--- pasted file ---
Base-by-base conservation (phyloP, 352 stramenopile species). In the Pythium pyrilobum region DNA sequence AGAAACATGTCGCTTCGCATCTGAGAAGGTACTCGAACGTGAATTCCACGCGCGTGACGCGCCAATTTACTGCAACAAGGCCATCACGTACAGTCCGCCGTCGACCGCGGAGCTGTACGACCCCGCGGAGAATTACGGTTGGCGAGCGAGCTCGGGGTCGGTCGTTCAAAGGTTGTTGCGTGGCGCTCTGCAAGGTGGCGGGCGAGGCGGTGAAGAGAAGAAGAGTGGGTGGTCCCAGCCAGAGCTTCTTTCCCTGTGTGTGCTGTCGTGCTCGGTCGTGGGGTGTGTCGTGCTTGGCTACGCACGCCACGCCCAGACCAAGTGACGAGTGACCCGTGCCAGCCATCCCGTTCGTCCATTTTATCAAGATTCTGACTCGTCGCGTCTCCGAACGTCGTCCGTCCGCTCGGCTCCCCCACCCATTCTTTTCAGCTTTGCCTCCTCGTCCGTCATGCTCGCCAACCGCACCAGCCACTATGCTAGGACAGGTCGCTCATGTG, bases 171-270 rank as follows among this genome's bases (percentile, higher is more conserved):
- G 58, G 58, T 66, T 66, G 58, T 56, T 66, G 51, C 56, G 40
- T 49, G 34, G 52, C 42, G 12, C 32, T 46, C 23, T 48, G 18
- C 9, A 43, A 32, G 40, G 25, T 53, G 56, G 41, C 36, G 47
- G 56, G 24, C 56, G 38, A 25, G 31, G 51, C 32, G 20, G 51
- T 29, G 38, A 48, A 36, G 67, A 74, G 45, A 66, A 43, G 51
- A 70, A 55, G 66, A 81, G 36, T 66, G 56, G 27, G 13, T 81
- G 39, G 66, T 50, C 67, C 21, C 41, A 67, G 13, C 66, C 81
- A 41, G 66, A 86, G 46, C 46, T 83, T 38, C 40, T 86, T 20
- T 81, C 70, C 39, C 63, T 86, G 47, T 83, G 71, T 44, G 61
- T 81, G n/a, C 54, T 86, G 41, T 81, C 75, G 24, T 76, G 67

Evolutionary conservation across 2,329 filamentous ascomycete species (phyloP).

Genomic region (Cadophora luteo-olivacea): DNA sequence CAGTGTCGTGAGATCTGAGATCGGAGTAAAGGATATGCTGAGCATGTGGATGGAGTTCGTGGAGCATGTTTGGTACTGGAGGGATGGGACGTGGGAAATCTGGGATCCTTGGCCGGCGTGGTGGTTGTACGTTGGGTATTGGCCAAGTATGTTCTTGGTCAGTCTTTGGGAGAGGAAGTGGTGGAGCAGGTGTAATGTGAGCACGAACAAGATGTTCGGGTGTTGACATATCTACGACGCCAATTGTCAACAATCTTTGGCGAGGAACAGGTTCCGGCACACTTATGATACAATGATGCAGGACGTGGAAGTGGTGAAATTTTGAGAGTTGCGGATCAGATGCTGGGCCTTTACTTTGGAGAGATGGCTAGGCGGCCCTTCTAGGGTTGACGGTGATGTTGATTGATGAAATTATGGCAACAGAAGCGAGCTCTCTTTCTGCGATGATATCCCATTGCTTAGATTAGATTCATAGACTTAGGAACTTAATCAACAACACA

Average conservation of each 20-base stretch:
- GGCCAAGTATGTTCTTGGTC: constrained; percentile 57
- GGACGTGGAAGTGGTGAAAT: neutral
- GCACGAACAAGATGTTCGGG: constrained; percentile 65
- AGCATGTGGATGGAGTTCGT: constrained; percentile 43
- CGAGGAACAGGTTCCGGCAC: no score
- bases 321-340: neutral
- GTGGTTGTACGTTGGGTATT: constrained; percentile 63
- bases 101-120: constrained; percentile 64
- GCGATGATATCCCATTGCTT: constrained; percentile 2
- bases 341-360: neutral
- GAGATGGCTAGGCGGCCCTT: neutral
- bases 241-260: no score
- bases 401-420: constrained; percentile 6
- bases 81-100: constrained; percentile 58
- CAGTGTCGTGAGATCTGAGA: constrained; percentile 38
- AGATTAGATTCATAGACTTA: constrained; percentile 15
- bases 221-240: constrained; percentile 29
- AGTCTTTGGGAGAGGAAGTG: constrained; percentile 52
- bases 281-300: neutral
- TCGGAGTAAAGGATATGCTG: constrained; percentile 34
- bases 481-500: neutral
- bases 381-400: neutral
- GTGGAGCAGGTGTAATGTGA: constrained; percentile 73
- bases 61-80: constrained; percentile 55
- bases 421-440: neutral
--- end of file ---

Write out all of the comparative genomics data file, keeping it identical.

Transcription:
Base-by-base conservation (phyloP, 352 stramenopile species). In the Pythium pyrilobum region DNA sequence AGAAACATGTCGCTTCGCATCTGAGAAGGTACTCGAACGTGAATTCCACGCGCGTGACGCGCCAATTTACTGCAACAAGGCCATCACGTACAGTCCGCCGTCGACCGCGGAGCTGTACGACCCCGCGGAGAATTACGGTTGGCGAGCGAGCTCGGGGTCGGTCGTTCAAAGGTTGTTGCGTGGCGCTCTGCAAGGTGGCGGGCGAGGCGGTGAAGAGAAGAAGAGTGGGTGGTCCCAGCCAGAGCTTCTTTCCCTGTGTGTGCTGTCGTGCTCGGTCGTGGGGTGTGTCGTGCTTGGCTACGCACGCCACGCCCAGACCAAGTGACGAGTGACCCGTGCCAGCCATCCCGTTCGTCCATTTTATCAAGATTCTGACTCGTCGCGTCTCCGAACGTCGTCCGTCCGCTCGGCTCCCCCACCCATTCTTTTCAGCTTTGCCTCCTCGTCCGTCATGCTCGCCAACCGCACCAGCCACTATGCTAGGACAGGTCGCTCATGTG, bases 171-270 rank as follows among this genome's bases (percentile, higher is more conserved):
- G 58, G 58, T 66, T 66, G 58, T 56, T 66, G 51, C 56, G 40
- T 49, G 34, G 52, C 42, G 12, C 32, T 46, C 23, T 48, G 18
- C 9, A 43, A 32, G 40, G 25, T 53, G 56, G 41, C 36, G 47
- G 56, G 24, C 56, G 38, A 25, G 31, G 51, C 32, G 20, G 51
- T 29, G 38, A 48, A 36, G 67, A 74, G 45, A 66, A 43, G 51
- A 70, A 55, G 66, A 81, G 36, T 66, G 56, G 27, G 13, T 81
- G 39, G 66, T 50, C 67, C 21, C 41, A 67, G 13, C 66, C 81
- A 41, G 66, A 86, G 46, C 46, T 83, T 38, C 40, T 86, T 20
- T 81, C 70, C 39, C 63, T 86, G 47, T 83, G 71, T 44, G 61
- T 81, G n/a, C 54, T 86, G 41, T 81, C 75, G 24, T 76, G 67

Evolutionary conservation across 2,329 filamentous ascomycete species (phyloP).

Genomic region (Cadophora luteo-olivacea): DNA sequence CAGTGTCGTGAGATCTGAGATCGGAGTAAAGGATATGCTGAGCATGTGGATGGAGTTCGTGGAGCATGTTTGGTACTGGAGGGATGGGACGTGGGAAATCTGGGATCCTTGGCCGGCGTGGTGGTTGTACGTTGGGTATTGGCCAAGTATGTTCTTGGTCAGTCTTTGGGAGAGGAAGTGGTGGAGCAGGTGTAATGTGAGCACGAACAAGATGTTCGGGTGTTGACATATCTACGACGCCAATTGTCAACAATCTTTGGCGAGGAACAGGTTCCGGCACACTTATGATACAATGATGCAGGACGTGGAAGTGGTGAAATTTTGAGAGTTGCGGATCAGATGCTGGGCCTTTACTTTGGAGAGATGGCTAGGCGGCCCTTCTAGGGTTGACGGTGATGTTGATTGATGAAATTATGGCAACAGAAGCGAGCTCTCTTTCTGCGATGATATCCCATTGCTTAGATTAGATTCATAGACTTAGGAACTTAATCAACAACACA

Average conservation of each 20-base stretch:
- GGCCAAGTATGTTCTTGGTC: constrained; percentile 57
- GGACGTGGAAGTGGTGAAAT: neutral
- GCACGAACAAGATGTTCGGG: constrained; percentile 65
- AGCATGTGGATGGAGTTCGT: constrained; percentile 43
- CGAGGAACAGGTTCCGGCAC: no score
- bases 321-340: neutral
- GTGGTTGTACGTTGGGTATT: constrained; percentile 63
- bases 101-120: constrained; percentile 64
- GCGATGATATCCCATTGCTT: constrained; percentile 2
- bases 341-360: neutral
- GAGATGGCTAGGCGGCCCTT: neutral
- bases 241-260: no score
- bases 401-420: constrained; percentile 6
- bases 81-100: constrained; percentile 58
- CAGTGTCGTGAGATCTGAGA: constrained; percentile 38
- AGATTAGATTCATAGACTTA: constrained; percentile 15
- bases 221-240: constrained; percentile 29
- AGTCTTTGGGAGAGGAAGTG: constrained; percentile 52
- bases 281-300: neutral
- TCGGAGTAAAGGATATGCTG: constrained; percentile 34
- bases 481-500: neutral
- bases 381-400: neutral
- GTGGAGCAGGTGTAATGTGA: constrained; percentile 73
- bases 61-80: constrained; percentile 55
- bases 421-440: neutral